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ECCT calls for gov't action in energy, talent, internationalization

11/23/2023 11:40 PM
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ECCT Chairman Giuseppe Izzo (right) and National Development Council Minister Kung Ming-hsin hold a copy of the ECCT 2024 Position Papers at a press event in Taipei Thursday. CNA photo Nov. 23, 2023
ECCT Chairman Giuseppe Izzo (right) and National Development Council Minister Kung Ming-hsin hold a copy of the ECCT 2024 Position Papers at a press event in Taipei Thursday. CNA photo Nov. 23, 2023

Taipei, Nov. 23 (CNA) The European Chamber of Commerce Taiwan (ECCT) released its 2024 Position Papers on Thursday, in which it proposed recommendations mainly in the areas of energy, talent and internationalization to help boost the country's business environment.

ECCT Chairman Giuseppe Izzo said this year's report, titled, "Setting a Course for Economic Revival," included submissions from 25 ECCT committees and raised 175 issues, including 67 not previously included.

"Taiwan's economy is facing headwinds and choppy seas and the outlook for 2024 is uncertain," Izzo said, stressing that due to uncertainties Taiwan needs to chart a clear course to help it "avoid the worst conditions that are beyond its control" through removing regulatory constraints, revising unsuitable laws and regulations, and streamlining administrative procedures.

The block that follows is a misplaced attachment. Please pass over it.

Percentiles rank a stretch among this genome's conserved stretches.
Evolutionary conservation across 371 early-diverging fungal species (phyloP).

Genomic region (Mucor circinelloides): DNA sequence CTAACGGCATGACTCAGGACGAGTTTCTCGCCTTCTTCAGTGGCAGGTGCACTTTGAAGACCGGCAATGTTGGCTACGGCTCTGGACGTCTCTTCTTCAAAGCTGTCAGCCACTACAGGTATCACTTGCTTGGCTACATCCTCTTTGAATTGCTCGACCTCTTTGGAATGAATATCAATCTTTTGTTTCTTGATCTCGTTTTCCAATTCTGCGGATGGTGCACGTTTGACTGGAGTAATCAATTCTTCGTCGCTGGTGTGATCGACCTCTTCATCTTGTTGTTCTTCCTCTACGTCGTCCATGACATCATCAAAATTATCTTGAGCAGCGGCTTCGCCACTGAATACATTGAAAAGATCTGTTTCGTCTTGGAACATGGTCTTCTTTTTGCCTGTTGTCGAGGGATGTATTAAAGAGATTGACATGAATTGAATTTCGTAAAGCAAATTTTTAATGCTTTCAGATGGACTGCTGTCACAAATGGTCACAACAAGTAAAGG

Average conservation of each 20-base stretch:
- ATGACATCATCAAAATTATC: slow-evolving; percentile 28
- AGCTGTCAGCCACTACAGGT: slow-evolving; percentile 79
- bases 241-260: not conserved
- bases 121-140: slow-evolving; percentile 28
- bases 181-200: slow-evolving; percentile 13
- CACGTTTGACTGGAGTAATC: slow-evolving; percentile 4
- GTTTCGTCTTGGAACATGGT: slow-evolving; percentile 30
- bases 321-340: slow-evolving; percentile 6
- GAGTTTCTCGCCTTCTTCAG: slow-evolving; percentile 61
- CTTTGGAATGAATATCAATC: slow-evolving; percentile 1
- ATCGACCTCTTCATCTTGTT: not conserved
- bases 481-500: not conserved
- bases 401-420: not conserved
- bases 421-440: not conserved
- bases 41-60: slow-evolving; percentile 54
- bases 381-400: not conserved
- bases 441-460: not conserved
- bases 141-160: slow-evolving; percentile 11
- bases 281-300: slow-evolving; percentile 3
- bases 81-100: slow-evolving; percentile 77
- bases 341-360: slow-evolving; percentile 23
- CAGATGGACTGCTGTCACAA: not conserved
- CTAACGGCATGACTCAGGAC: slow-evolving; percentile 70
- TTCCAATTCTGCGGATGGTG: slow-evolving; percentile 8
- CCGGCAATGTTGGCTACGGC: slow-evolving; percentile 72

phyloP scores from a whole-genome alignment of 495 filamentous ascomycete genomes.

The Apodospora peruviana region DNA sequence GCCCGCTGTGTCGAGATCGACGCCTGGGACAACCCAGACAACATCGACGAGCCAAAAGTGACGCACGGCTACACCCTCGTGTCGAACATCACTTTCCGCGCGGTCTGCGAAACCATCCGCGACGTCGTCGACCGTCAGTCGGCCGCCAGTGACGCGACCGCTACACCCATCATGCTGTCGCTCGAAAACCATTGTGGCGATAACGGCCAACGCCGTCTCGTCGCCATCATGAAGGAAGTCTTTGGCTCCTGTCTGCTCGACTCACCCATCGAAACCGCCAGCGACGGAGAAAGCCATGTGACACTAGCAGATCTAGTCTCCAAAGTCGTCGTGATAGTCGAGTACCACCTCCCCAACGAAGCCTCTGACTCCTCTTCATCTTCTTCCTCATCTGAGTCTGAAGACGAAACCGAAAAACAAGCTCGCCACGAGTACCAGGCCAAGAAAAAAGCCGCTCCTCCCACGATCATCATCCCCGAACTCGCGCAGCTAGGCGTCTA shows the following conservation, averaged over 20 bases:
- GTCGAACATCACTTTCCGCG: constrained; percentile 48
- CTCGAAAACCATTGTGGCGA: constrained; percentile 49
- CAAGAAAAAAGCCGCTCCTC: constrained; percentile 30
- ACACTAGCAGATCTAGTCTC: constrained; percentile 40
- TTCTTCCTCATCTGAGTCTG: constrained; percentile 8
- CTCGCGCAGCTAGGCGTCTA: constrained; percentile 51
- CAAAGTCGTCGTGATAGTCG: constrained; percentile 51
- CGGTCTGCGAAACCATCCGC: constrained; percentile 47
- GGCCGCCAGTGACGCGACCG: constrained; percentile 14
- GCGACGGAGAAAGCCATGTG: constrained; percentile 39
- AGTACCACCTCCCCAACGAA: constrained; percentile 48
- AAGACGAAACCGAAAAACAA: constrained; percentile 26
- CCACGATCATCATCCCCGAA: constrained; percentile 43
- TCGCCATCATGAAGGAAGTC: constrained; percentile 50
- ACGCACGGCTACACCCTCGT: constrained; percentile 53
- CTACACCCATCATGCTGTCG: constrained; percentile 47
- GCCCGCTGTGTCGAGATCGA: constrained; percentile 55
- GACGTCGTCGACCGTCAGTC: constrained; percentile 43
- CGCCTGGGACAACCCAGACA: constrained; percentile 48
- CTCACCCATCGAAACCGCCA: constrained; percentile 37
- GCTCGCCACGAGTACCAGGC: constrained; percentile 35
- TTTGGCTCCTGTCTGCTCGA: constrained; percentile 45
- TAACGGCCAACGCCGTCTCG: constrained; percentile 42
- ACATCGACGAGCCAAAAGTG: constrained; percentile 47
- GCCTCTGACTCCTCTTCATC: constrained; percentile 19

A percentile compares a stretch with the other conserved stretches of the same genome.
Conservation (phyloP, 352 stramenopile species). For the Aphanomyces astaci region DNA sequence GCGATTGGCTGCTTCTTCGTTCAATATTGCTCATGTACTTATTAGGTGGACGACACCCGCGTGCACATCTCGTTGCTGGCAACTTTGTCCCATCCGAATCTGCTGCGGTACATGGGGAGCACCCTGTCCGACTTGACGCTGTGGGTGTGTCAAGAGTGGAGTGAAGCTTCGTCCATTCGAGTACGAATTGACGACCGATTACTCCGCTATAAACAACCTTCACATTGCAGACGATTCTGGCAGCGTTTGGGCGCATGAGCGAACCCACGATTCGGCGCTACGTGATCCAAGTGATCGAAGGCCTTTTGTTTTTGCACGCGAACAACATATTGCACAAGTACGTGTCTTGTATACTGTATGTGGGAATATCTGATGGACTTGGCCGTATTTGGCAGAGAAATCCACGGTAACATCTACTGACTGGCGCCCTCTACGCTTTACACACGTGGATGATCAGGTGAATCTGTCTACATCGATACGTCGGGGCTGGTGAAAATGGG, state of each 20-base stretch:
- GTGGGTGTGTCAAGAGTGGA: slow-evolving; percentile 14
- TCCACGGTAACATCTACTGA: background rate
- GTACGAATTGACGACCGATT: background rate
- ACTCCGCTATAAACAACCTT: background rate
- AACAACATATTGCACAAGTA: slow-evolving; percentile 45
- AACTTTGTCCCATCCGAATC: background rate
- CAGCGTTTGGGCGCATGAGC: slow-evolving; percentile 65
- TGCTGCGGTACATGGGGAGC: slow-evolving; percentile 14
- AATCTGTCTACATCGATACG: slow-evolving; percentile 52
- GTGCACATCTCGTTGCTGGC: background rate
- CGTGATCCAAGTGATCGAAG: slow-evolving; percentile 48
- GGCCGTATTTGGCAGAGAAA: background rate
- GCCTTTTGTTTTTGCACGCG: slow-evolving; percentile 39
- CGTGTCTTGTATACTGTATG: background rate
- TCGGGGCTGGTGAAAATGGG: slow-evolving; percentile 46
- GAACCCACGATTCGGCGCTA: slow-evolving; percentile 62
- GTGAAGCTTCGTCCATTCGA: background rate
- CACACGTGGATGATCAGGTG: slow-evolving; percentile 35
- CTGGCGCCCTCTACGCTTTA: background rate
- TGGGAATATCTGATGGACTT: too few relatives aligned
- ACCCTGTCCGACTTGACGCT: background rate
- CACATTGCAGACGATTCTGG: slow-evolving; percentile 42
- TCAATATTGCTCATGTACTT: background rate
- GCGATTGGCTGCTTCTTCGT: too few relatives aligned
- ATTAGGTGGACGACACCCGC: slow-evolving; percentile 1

Energy, talent, and internationalization are the three main issues raised in the paper, according to the chamber.

Izzo called for the "prioritization of renewable energy capacity expansion," especially in the field of offshore wind power, saying official targets have not been met due to "local content requirements, regulatory red tape, and difficulties in financing."

Therefore, the chairman said, the chamber recommends revising rules to encourage local supply chain competitiveness, streamlining the permit process, and liberalizing the energy market.

Also regarding energy, the ECCT called on the government to support the country's transition to transport powered by electricity, particularly by removing regulations that are slowing down the installation of charging infrastructure.

Regarding expanding Taiwan's talent pool, Izzo said that Taiwan continues to face shortages of skilled and semi-skilled domestic and foreign workers due to shifting demographics, overly restrictive labor laws, and rules regarding visas and work permits.

Family-friendly policies, for example, should be further promoted, according to the chamber. "Offering young parents more flexible options for remote work, allowing employees to choose to work from home rather than taking unpaid parental leave, and building or subsidizing the building of more childcare facilities" are some of the policy changes that could be made to improve the current situation.

Regarding internationalization, the chamber raised the issues of adopting international standards, enhancing digitization and promoting bilingualism.